More than 100,000 'missing' from immigration statistics

January 06, 2003

Close scrutiny by MigrationwatchUK of government immigration figures has revealed that over the past 10 years some 109,500 dependants of asylum seekers have been omitted from official figures for overall immigration - even though the numbers were known. Last year alone there were more than 20,000 dependants.

The 'missing' dependants came to light when MigrationwatchUK examined the way in which the Home Office adjusts the migration data from the Office for National Statistics. (RDS Occasional Paper No 75 pages 18-19).

That paper gave the actual adjustments made for asylum seekers in
the years 1995 and 1996. When MigrationwatchUK compared these
numbers with the asylum statistics they found that they were based only
on applications (thus omitting dependants who arrive before the initial decision is taken). These numbers are known to the Home Office and have been published separately for some years in the Home Office Statistical Bulletin - but they were not included in the main annual publication of immigration statistics.

When challenged, the Home Office provided an explanatory note which
stated that "no allowance is currently made for dependants of asylum seekers. Until recently, reliable information on the number of dependants
has not been available. The quality and reliability of this information is improving and it is possible that an allowance for dependants will be included in the near future."

However, this explanation does not square with the Home Office's statement two years ago that the proportions of dependants had been consistent for the previous nine years (HOSB 17/00 paragraph 7). If so, there has been no valid reason to omit them. For some years international organisations such as the UNHCR have published UK asylum figures with an additional allowance for dependants, to bring them up to a comparable level with those published by most other countries.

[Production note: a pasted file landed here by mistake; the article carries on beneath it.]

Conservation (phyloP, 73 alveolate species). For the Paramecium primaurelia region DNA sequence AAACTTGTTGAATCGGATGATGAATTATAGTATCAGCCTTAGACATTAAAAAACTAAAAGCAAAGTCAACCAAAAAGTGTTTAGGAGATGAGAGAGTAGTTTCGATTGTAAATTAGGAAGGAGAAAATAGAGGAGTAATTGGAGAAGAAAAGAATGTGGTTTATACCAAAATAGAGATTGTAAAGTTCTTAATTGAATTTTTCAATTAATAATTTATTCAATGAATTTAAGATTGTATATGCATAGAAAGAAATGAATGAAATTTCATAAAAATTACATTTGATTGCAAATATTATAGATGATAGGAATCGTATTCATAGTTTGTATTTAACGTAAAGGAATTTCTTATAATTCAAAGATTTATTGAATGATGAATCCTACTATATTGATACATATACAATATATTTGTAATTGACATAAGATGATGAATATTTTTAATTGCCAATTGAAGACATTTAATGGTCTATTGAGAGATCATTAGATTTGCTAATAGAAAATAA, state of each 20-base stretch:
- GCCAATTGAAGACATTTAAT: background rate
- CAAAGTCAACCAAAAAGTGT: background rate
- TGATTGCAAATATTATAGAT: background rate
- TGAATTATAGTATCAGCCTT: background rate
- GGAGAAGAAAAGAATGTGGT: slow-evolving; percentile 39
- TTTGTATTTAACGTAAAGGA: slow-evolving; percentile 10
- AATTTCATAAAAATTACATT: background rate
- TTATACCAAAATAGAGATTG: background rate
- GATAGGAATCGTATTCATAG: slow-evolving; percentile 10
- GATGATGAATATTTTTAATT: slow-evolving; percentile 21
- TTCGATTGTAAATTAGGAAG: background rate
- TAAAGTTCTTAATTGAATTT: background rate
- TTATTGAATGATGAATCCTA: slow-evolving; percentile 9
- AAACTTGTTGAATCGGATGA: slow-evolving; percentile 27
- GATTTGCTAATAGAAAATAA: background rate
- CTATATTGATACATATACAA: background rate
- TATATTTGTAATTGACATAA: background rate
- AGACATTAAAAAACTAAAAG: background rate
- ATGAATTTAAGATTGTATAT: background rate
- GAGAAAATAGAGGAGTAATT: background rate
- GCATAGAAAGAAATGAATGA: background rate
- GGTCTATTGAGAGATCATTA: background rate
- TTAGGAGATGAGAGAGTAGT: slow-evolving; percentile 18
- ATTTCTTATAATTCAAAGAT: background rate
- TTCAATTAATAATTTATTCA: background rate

'This is an astonishing admission,' said MigrationwatchUK Chairman, Sir Andrew Green. 'It demonstrates the unreliability of Home Office statistics when a number equivalent to the size of the British Army simply "disappears" from some of the principal statistics.

'It looks very much as though dependants have been omitted to keep the numbers down.

'The Home Secretary commented recently that he did not believe that "there was any point in hiding information because it merely deludes us when we need to find solutions to a very, very big problem."

'It would be a good idea if the Home Office were to take their lead from
Mr Blunkett. A culture of concealment can only erode public confidence'.

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